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At Pittsburgh Seminary we know that preparation for ministry requires understanding the context of ministry—and that such understanding comes not only through theory and analysis, but also through experience and engagement. A central piece of our strategic plan is the expansion of experiential learning through the Metro-Urban Institute and increased collaboration with partners in Pittsburgh. And beyond Pittsburgh, learning through experience and engagement is at the heart of the World Mission Initiative—part of our vision is to be engaged "in the complex realities of this world that God loves, from our neighborhood to the ends of the earth."


I invite you to join us in praying, learning, and acting for the welfare of the cities of the world that God loves so much.
David Esterline
President and Professor of Cross-Cultural Theological Education

Ministry and Context - An Online Class: Grow your skill set and knowledge at a convenient pace! Dear Ministry Colleagues, Ministry always happens in a specific time and place, and learning how to read context is crucial for the practice of effective ministry. Drawing on resources from sociology and theology, participants will learn basic skills for reading context and discerning the impact ministry and communities can have on each other. This class will address context for lay and ordained community leaders in urban, suburban, and rural settings. Instructor: R. Drew Smith, Professor of Urban Ministry, PTS. The class will be self-paced and available for participants to engage with the instruction at their own convenience, i.e., offered asynchronously. Co-sponsored with the Metro-Urban Institute, PTS. Questions? E-mail This email address is being protected from spambots. You need JavaScript enabled to view it. or call 412-924-1345.

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Reconciliation. By the time this newsletter appears in your inbox, we will have ended our Lenten disciplines and entered headlong into Holy Week—a time when we revisit the story of Jesus’ passion, death, and resurrection. This time of year marks the apex of our liturgical life as Christians and provides the ground for our identity and theology. Recently Pittsburgh made national news headlines when a police officer was exonerated after killing an unarmed black boy. Once again, a mother grieves her son, a community’s divisions are thrown into high relief, and we realize anew how deep the schisms are in our communities, making the promise of the Beloved Community even more distant. As Christians, we are called to have a different imagination, a different way of engaging each other, rooted in the love of God incarnated in Christ —the same Christ who was crucified. We are called to wrestle in the space between the world saved and reconciled and the "not yet" of God’s reign. And this isn’t an abstract theological concept. This requires us to take head on the work of dismantling the sinful structures, like systemic institutional racism, that are utterly wrong and contrary to the flourishing God desires for all God’s children. Different imagination means confronting the ways in which even the Church itself is implicated in the sin of racism.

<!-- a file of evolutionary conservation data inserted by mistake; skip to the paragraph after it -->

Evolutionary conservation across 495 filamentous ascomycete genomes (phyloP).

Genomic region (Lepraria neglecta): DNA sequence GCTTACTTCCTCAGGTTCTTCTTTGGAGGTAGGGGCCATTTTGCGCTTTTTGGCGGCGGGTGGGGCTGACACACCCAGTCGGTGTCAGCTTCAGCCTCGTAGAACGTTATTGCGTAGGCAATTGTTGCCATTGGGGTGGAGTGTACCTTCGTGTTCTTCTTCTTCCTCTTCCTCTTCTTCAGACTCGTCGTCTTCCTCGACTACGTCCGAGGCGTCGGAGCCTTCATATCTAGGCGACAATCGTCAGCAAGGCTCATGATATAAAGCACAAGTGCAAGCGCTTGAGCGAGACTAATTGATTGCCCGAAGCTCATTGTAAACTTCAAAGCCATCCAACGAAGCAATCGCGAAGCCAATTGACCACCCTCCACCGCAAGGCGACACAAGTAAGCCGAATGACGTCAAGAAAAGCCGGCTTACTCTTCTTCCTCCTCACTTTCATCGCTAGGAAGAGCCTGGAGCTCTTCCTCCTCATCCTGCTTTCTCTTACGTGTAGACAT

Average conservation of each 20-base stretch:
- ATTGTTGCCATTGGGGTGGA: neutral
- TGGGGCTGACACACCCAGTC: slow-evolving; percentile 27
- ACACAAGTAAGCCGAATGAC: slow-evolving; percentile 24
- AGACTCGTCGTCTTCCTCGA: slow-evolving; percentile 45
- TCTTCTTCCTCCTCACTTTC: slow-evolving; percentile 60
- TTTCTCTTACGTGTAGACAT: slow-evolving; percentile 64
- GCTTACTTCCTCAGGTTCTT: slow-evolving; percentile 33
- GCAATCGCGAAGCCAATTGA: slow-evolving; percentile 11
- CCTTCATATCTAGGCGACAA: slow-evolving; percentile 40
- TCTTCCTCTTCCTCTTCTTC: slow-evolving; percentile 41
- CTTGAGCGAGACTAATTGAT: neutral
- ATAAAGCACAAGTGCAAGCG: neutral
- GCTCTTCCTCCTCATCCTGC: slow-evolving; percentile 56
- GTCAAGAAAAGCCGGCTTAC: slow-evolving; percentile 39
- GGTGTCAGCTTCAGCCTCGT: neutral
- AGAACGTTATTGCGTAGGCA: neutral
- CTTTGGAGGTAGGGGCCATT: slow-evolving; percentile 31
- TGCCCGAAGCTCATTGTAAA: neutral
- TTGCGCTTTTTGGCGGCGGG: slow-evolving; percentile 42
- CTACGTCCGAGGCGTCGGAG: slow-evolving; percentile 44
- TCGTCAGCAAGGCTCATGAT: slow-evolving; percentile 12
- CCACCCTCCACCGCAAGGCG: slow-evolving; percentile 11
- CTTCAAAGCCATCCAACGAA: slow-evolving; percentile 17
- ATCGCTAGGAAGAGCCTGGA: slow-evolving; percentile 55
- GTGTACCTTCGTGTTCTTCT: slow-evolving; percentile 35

Late April, May, and June are filled with Continuing Education events to help us tackle this hard work. 

Seminary Celebrates 223rd Commencement. Pittsburgh Seminary will celebrate its 223rd commencement May 31 at 7:00 p.m. at East Liberty Presbyterian Church. Dr. Molly T. Marshall, president and professor of theology and spiritual formation at Central Baptist Theological Seminary, will present the commencement address. Additionally, the community will observe the Service of Thanksgiving May 7 at 5:15 p.m. at Eastminster Presbyterian Church. The Rev. Dr. Mark Jefferson will preach. Can’t make it to commencement? Join us for the live broadcast. Learn more online.


Henderson Summer Leadership Conference Addresses “Between the Altar and the World: Interpreting Life Liturgically.” From June 2-5, the Seminary will present the annual Henderson Summer Leadership Conference. During this year’s conference, based on the theme “Between the Altar and the World: Interpreting Life Liturgically,” participants will discover how liturgy comes to life beyond the altar; gather for worship, plenary sessions, and lectures; and meet in workshops to investigate the variety of ways liturgy can be offered and embraced by diverse groups. Workshop topics include the church and the neighborhood; cross-cultural ministry and liturgy; disability and liturgy; worship and ministry in small and rural churches; preaching that matters; worship and creation; and youth, children, and worship.


In addition to the full conference, on June 3 at 7:00 p.m., keynoter Cláudio Carvalhaes will present the free, public Henderson Lecture. Carvalhaes is a native Brazilian, theologian, liturgist, and artist who also serves as associate professor of worship at Union Theological Seminary in New York City. He has published several books, the most recent of which is titled What Has Worship Got To Do With It? Interpreting Life, Church and the World Liturgically (Cascade Books, 2018).
Learn more online.